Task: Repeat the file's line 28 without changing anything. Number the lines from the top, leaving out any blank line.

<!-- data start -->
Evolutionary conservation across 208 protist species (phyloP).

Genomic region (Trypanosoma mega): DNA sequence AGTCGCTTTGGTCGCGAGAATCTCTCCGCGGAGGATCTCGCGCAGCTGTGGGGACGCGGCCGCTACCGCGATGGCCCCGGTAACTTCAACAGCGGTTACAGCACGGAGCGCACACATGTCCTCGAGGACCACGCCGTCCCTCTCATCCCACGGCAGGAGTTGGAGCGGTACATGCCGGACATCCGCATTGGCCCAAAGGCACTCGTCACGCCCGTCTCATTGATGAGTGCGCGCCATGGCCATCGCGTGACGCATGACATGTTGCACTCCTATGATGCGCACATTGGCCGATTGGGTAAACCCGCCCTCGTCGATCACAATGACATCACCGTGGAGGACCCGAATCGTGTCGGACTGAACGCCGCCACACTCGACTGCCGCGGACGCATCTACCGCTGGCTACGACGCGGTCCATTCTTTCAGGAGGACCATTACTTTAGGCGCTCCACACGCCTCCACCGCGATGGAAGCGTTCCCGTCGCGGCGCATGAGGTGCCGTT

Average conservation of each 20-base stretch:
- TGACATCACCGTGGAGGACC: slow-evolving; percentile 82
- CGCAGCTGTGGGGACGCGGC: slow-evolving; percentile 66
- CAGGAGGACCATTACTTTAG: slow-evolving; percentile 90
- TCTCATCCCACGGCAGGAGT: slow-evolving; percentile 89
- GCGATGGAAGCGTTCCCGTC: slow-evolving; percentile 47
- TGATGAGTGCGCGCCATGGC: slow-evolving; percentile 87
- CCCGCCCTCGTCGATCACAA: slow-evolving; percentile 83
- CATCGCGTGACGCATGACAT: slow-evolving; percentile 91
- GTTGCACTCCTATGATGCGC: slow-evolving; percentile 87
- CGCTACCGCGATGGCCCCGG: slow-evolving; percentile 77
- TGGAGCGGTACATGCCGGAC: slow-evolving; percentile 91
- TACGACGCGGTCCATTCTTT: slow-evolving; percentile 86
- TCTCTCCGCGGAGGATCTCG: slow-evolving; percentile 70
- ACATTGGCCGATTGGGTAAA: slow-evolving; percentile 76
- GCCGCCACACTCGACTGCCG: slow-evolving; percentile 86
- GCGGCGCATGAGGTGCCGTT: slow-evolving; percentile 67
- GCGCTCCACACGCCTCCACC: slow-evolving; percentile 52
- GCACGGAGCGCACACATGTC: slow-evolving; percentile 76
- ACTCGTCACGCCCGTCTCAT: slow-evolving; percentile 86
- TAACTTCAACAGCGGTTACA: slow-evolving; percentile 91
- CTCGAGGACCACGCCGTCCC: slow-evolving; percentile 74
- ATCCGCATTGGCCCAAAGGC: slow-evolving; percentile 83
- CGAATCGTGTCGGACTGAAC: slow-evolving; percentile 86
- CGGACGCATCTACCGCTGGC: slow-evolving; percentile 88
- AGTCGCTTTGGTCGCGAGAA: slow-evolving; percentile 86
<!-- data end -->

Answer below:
- AGTCGCTTTGGTCGCGAGAA: slow-evolving; percentile 86